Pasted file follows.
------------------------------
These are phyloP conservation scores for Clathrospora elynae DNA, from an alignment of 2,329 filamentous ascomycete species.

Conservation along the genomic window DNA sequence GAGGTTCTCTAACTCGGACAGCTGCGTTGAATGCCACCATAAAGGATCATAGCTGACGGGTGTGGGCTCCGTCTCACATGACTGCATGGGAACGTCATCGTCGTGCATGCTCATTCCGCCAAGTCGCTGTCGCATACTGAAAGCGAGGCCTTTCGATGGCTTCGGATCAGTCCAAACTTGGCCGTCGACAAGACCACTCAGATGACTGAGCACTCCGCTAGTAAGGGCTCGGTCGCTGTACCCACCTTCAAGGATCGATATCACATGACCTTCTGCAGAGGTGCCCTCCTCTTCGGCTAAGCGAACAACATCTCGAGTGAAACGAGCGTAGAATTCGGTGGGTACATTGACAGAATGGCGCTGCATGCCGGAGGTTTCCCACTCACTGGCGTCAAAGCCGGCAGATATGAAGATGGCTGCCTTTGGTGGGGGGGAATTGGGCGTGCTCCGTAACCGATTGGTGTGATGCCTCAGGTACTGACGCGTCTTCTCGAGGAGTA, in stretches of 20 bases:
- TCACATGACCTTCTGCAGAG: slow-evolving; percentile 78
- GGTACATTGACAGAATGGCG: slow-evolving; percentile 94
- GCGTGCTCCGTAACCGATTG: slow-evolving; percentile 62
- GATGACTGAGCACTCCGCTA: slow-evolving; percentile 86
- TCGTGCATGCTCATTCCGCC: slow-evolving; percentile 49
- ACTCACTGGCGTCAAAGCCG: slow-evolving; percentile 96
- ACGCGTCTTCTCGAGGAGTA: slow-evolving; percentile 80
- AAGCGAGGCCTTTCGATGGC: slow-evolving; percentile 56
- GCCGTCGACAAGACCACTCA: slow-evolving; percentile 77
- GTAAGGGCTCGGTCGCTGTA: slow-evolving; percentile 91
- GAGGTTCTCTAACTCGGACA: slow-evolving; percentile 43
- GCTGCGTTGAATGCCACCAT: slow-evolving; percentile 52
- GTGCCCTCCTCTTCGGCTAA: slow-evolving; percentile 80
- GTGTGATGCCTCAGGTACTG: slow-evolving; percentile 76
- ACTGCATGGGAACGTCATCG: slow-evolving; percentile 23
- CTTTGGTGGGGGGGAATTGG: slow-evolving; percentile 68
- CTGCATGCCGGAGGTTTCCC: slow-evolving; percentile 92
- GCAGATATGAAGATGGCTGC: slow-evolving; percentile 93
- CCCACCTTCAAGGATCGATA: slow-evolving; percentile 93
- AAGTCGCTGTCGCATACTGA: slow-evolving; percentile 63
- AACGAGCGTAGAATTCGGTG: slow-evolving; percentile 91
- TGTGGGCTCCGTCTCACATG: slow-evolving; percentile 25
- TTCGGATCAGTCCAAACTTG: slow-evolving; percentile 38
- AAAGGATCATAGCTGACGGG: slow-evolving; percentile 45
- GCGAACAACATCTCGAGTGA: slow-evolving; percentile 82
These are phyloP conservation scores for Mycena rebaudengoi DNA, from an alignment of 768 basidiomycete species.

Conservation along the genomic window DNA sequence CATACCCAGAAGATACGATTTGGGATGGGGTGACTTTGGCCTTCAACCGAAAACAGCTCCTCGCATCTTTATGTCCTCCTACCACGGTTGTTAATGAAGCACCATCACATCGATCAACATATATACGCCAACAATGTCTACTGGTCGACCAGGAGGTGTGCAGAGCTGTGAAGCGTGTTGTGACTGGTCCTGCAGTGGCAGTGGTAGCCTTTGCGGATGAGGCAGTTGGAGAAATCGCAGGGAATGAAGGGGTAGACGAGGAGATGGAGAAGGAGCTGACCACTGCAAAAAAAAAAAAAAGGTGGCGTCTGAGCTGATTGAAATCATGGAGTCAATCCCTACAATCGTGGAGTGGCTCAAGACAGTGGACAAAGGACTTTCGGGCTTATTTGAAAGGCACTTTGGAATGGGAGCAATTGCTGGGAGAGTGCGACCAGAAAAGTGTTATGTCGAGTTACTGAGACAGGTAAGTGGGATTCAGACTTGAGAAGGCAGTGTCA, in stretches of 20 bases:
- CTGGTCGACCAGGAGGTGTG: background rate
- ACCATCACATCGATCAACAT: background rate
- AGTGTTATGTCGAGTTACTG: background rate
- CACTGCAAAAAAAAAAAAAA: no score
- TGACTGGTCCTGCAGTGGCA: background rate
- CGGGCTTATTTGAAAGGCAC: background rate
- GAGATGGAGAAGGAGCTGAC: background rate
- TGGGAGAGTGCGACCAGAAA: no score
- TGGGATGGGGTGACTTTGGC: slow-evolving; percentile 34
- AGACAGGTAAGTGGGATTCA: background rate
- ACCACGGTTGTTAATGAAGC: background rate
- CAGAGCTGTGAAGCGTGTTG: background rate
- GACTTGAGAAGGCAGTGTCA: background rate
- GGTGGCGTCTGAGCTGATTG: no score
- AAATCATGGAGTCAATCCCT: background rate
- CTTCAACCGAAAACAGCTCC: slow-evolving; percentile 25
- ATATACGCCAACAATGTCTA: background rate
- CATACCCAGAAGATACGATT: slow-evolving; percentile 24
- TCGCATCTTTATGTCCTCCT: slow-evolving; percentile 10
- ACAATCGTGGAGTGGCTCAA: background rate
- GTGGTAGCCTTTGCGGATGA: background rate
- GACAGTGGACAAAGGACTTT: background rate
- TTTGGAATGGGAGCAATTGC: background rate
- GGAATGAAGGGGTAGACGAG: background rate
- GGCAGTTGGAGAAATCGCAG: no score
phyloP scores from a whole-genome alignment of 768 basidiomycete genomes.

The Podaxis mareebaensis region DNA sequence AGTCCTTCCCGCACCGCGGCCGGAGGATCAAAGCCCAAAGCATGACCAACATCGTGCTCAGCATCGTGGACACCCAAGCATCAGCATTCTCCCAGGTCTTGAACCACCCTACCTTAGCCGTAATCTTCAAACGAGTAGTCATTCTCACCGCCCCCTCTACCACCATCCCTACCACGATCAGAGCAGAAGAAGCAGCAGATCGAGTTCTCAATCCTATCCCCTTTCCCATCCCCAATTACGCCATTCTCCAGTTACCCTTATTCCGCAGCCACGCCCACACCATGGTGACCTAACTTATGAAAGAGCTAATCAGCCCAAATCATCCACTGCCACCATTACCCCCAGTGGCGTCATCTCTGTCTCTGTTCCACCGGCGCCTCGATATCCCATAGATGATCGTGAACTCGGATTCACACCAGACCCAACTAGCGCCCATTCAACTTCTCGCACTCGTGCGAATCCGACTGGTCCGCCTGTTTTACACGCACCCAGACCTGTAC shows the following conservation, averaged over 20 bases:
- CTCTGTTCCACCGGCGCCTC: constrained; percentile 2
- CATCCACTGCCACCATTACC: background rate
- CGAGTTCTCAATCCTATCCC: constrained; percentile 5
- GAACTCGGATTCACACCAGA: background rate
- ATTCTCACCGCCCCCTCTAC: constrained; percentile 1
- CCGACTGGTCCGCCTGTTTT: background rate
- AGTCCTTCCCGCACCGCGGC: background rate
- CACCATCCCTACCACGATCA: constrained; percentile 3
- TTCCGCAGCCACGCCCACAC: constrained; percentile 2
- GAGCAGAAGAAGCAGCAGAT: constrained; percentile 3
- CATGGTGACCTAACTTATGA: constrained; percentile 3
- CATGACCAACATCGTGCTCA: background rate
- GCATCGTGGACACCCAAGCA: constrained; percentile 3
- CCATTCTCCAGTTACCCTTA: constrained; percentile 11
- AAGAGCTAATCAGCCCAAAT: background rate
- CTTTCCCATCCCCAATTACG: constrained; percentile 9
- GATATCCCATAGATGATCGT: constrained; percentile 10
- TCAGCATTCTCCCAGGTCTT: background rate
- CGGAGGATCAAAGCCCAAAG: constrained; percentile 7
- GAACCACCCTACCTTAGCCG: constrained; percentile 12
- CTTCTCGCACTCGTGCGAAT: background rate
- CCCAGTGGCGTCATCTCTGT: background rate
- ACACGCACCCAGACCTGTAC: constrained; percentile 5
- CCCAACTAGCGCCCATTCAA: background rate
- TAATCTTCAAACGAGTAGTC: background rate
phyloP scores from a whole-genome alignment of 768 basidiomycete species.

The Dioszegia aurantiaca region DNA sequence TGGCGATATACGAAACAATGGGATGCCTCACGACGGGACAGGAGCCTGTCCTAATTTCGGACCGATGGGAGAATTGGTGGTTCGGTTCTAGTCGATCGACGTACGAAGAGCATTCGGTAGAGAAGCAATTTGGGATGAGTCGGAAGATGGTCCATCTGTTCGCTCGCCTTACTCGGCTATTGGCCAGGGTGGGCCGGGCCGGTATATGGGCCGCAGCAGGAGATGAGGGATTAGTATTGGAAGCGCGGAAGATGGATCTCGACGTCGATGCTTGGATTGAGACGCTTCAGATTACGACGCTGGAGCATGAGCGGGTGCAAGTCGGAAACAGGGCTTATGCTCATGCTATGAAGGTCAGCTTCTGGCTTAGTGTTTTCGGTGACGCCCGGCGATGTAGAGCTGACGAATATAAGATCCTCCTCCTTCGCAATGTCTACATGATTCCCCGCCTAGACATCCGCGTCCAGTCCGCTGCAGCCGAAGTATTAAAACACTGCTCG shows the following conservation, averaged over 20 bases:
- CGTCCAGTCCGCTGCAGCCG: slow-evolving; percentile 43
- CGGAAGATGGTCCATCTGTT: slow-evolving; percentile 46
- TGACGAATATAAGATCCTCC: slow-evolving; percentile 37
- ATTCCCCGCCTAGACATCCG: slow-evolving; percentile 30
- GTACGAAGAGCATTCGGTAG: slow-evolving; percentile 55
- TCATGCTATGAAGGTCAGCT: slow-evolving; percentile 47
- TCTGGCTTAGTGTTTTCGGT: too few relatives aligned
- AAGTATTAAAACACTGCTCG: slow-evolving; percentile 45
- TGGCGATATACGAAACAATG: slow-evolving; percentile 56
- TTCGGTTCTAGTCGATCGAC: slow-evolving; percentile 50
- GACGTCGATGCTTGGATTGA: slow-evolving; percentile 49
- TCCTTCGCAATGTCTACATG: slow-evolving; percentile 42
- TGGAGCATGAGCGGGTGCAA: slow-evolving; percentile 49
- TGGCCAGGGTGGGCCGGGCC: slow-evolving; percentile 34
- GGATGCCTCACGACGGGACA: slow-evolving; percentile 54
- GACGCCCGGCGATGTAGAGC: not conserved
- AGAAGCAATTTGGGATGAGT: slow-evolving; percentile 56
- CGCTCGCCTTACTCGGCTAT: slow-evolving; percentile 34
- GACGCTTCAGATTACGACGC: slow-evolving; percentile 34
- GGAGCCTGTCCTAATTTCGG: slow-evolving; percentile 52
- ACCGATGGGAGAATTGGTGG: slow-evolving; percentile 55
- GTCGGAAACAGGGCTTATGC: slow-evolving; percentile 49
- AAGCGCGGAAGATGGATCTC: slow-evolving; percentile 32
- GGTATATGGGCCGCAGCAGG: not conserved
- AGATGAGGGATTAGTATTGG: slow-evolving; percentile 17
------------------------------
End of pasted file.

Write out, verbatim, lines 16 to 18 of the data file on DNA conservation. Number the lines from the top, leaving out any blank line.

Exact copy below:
- GTGTGATGCCTCAGGTACTG: slow-evolving; percentile 76
- ACTGCATGGGAACGTCATCG: slow-evolving; percentile 23
- CTTTGGTGGGGGGGAATTGG: slow-evolving; percentile 68